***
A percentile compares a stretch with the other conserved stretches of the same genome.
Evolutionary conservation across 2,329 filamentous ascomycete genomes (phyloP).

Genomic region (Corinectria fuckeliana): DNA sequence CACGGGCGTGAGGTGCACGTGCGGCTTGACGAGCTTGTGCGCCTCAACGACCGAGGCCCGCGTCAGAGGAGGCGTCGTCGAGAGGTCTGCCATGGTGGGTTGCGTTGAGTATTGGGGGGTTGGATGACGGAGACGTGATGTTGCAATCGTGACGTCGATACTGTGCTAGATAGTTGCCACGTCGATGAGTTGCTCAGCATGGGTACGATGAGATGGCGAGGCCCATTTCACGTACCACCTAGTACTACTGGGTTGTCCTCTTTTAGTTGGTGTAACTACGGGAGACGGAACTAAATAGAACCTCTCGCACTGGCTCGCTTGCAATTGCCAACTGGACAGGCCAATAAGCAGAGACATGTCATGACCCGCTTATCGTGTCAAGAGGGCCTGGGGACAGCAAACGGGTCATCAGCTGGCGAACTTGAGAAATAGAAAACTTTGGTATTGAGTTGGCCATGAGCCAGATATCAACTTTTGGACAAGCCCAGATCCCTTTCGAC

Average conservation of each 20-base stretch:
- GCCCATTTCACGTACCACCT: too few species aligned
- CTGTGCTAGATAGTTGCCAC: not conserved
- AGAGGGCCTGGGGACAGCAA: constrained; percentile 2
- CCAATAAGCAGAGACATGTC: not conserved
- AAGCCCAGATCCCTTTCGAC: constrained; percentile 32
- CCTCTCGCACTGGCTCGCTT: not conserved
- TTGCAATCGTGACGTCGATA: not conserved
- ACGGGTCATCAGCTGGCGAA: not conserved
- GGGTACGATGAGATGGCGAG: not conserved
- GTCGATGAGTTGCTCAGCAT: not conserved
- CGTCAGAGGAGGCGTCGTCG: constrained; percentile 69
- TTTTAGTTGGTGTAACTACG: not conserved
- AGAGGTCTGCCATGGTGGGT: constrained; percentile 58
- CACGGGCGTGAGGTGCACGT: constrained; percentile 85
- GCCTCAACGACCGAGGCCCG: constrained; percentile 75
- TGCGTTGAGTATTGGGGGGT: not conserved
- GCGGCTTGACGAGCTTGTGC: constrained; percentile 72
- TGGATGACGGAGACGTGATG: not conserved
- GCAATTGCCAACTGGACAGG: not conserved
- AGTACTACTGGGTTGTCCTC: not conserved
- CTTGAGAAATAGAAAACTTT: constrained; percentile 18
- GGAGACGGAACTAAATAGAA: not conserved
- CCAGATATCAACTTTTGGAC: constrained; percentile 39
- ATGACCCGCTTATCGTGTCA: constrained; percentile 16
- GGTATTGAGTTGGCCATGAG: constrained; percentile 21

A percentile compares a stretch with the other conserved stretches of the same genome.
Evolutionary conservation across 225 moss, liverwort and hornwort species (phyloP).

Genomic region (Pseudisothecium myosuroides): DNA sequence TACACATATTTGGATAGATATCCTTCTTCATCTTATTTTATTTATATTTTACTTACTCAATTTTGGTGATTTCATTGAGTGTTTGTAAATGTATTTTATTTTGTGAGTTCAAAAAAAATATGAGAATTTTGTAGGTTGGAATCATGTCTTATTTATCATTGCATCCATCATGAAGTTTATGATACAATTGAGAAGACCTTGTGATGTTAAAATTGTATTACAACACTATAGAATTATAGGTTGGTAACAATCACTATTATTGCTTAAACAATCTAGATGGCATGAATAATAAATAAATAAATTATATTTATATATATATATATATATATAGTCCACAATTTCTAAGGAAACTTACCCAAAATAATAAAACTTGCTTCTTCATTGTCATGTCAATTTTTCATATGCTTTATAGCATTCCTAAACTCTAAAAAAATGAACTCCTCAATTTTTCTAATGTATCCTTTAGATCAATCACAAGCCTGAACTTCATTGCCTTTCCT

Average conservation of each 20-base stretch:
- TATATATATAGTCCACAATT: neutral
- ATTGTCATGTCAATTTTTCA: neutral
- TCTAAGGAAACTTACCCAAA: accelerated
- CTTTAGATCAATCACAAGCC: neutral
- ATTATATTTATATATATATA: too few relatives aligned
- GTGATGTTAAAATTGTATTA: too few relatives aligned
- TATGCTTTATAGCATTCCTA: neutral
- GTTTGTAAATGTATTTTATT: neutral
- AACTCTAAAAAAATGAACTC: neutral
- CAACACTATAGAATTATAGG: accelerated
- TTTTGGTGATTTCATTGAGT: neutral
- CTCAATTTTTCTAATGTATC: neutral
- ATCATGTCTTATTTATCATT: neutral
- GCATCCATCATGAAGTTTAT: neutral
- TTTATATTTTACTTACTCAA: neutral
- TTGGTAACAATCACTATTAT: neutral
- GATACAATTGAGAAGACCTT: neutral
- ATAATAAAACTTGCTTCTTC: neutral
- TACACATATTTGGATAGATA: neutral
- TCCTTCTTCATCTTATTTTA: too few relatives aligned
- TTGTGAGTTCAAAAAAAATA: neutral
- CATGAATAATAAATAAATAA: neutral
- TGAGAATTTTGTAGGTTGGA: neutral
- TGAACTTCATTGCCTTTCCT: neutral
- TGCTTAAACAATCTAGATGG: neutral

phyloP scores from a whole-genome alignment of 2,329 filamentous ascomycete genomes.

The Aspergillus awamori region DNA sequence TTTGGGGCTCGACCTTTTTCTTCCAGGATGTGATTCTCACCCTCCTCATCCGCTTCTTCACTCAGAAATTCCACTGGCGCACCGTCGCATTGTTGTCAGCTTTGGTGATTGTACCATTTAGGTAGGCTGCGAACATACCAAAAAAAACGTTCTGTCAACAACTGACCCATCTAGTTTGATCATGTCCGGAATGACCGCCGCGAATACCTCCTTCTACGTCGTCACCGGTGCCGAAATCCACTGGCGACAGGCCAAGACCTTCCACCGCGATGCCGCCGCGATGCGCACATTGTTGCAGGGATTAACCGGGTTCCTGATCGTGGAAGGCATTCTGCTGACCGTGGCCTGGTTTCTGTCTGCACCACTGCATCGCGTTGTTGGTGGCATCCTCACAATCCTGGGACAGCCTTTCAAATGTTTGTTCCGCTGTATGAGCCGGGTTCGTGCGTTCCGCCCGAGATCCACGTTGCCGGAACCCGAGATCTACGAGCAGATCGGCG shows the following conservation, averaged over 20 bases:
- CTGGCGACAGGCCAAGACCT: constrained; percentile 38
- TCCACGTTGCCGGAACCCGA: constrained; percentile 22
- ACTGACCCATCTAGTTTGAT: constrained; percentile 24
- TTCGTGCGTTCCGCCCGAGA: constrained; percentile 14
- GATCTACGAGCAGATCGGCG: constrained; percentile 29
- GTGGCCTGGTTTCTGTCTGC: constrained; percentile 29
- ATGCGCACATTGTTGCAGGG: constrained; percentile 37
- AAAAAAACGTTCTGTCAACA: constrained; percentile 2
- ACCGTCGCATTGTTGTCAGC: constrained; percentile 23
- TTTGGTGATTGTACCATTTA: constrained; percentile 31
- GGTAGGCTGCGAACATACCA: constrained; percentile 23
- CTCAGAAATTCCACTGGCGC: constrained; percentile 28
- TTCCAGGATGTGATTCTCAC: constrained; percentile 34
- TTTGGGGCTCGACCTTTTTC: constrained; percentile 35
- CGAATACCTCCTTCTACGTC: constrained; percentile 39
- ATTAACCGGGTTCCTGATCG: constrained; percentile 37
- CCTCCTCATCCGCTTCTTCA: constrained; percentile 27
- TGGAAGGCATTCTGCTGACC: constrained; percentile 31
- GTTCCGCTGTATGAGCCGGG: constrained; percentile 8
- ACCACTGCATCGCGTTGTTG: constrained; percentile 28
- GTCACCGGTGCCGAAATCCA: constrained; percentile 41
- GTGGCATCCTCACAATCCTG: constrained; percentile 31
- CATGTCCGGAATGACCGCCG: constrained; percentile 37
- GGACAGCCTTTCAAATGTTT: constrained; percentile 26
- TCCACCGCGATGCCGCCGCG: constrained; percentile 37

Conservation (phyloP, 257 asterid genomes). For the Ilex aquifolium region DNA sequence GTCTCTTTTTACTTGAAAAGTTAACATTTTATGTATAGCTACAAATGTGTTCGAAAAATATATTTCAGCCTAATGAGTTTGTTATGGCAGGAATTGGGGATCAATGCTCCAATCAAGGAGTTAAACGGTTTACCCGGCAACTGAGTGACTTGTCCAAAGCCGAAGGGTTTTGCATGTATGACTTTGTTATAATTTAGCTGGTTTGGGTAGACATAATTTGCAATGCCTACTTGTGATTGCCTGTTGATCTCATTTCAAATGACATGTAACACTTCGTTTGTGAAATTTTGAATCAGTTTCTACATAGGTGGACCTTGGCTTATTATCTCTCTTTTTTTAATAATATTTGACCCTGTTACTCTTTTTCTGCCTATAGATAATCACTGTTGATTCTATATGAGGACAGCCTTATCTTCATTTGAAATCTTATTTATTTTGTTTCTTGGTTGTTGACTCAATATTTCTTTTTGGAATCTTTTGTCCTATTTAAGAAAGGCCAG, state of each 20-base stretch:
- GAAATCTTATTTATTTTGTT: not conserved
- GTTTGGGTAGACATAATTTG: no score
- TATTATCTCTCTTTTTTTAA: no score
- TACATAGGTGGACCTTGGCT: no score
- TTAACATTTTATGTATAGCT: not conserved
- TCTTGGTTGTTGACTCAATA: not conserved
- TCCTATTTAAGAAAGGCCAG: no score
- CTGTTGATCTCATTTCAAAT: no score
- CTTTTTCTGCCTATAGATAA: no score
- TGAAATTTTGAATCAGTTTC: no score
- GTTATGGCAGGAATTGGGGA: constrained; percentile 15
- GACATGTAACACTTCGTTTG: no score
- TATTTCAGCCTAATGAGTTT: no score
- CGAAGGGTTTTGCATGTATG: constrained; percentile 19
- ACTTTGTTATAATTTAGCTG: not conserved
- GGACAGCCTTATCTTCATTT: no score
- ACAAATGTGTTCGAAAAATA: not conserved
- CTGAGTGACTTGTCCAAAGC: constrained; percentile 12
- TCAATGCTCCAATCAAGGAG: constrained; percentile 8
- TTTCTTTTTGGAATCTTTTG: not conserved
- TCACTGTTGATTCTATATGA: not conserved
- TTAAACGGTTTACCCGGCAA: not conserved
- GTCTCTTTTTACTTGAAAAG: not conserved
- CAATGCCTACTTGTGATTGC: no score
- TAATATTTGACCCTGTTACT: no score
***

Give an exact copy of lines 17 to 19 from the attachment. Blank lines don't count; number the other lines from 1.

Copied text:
- AGAGGTCTGCCATGGTGGGT: constrained; percentile 58
- CACGGGCGTGAGGTGCACGT: constrained; percentile 85
- GCCTCAACGACCGAGGCCCG: constrained; percentile 75